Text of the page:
Michael Vick is welcome in the NFL, sort of
Michael Vick, who missed the last two NFL seasons after pleading guilty to a federal charge of bankrolling a dogfighting operation, was conditionally reinstated by National Football League commissioner Roger Goodell on Monday. The decision comes a week after Vick completed his sentence on July 20.
The decision makes Vick, 29, eligible to sign with a team, join it during training camp and play in the final two preseason games. But N.F.L. Commissioner Roger Goodell has not determined when Vick can return to regular-season games. That ruling is to come by Week 6 of the season, in mid-October.
In a letter to Vick on Monday, Goodell noted that Vick’s margin for error was “extremely limited.” He wrote: “My decision at that time will be based on reports from outside professionals, your probation officer, and others charged with supervising your activities, the quality of your work outside football, the absence of any further adverse involvement in law enforcement, and other concrete actions that you take that are consistent with your representations to me.”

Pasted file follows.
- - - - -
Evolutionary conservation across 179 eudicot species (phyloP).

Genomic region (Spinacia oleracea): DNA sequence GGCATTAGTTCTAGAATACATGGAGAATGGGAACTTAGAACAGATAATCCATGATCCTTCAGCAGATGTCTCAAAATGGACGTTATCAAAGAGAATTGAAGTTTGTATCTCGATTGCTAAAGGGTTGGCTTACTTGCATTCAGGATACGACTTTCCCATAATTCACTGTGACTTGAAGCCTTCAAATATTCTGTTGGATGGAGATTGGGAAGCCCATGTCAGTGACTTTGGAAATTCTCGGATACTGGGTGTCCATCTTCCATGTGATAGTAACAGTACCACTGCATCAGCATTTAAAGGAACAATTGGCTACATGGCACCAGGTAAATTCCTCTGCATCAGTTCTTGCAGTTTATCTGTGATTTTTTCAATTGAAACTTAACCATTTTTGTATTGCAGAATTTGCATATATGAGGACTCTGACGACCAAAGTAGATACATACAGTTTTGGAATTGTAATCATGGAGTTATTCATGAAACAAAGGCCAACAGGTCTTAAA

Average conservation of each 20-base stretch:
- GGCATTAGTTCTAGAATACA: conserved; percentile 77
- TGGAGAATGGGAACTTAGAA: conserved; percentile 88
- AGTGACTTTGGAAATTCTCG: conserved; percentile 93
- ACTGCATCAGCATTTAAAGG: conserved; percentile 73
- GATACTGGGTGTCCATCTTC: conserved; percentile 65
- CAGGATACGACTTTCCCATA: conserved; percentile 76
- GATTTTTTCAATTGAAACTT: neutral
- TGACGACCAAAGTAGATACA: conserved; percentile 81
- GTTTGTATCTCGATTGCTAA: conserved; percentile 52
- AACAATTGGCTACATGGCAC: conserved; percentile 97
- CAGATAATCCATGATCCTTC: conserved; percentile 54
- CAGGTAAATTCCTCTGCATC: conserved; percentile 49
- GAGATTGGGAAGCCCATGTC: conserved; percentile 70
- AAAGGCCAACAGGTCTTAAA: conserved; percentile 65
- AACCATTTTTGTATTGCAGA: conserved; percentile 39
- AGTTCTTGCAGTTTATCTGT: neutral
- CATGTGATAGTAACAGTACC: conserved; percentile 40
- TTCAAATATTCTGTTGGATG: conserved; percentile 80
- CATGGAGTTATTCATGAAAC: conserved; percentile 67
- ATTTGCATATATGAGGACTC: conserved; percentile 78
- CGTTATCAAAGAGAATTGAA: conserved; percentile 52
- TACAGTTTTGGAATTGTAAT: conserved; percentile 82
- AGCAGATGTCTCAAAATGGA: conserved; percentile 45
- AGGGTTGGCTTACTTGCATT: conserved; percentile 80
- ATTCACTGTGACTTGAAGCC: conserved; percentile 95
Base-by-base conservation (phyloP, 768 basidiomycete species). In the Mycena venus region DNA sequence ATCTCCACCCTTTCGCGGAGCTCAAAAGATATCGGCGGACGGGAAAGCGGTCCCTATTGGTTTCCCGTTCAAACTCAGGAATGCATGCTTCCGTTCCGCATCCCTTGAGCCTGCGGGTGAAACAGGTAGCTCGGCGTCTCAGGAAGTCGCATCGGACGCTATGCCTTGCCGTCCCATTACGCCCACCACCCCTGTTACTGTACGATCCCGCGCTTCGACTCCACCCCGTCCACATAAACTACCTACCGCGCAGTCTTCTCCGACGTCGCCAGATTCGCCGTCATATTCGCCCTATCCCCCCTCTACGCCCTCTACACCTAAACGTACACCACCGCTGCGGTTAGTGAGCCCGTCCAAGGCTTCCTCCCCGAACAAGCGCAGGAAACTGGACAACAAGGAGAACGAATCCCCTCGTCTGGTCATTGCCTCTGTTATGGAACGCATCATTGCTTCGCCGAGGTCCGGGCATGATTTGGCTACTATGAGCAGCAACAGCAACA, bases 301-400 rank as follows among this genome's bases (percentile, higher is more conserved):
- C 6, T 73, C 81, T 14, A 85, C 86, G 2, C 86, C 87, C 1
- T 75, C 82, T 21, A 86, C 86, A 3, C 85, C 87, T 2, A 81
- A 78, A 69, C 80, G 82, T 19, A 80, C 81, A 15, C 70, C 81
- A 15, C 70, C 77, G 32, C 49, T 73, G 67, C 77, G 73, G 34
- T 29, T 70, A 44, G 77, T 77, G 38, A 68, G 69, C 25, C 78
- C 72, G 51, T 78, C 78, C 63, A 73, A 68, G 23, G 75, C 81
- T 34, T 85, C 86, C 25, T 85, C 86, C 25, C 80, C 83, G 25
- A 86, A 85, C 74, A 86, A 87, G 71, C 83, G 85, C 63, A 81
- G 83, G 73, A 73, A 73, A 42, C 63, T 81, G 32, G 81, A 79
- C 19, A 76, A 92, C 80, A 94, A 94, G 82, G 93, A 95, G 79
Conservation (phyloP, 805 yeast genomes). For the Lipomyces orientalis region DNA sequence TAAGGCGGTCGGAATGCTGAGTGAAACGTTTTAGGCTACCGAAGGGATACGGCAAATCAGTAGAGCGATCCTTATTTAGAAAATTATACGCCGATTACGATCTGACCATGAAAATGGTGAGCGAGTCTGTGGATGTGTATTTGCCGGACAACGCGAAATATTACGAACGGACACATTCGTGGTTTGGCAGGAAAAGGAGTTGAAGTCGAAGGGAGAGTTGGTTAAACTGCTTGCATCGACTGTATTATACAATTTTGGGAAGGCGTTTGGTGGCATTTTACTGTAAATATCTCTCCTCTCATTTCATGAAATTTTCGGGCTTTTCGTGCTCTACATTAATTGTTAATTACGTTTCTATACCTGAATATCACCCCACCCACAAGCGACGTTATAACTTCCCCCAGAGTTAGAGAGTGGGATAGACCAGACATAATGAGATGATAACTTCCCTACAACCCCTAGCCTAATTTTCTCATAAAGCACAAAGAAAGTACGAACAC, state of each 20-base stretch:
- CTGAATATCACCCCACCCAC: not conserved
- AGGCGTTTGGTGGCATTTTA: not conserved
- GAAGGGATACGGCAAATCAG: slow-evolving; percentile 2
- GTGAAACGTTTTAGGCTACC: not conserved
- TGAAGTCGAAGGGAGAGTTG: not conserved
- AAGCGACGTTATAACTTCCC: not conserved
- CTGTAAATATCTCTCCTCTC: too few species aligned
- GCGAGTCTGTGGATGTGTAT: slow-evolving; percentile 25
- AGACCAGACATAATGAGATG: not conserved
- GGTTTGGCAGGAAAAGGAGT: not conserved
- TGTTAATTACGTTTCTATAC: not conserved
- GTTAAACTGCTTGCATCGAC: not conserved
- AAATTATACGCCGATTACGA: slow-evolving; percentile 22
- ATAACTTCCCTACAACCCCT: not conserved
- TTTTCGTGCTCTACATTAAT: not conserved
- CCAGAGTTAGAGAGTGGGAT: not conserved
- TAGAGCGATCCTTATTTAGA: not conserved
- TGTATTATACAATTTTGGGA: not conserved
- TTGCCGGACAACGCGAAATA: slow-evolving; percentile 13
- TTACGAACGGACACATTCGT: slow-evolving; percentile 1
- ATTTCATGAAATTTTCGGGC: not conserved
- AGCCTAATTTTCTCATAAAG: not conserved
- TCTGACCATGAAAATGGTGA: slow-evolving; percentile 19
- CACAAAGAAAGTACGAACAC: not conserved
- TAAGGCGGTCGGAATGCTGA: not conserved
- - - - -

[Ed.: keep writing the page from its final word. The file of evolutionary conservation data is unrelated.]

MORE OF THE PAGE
More than a few columnists have said Vick has paid his debt to society and has the right to play football again. But playing in the NFL is a privilege, not a right. By torturing and killing dogs, Vick gave up that privilege. Shouldn’t he have to earn it back? Shouldn’t he have to prove he is worthy of that privilege again?
At this point, it remains to be seen if any team will want Vick on its roster. Released by Atlanta, the team that once bestowed Vick with a $130 million contract, no other team in the NFL has hinted at being interested so far with training camps about to open.
Maybe teams will put character and image ahead of football for once and stay away from Michael Vick. But I doubt it.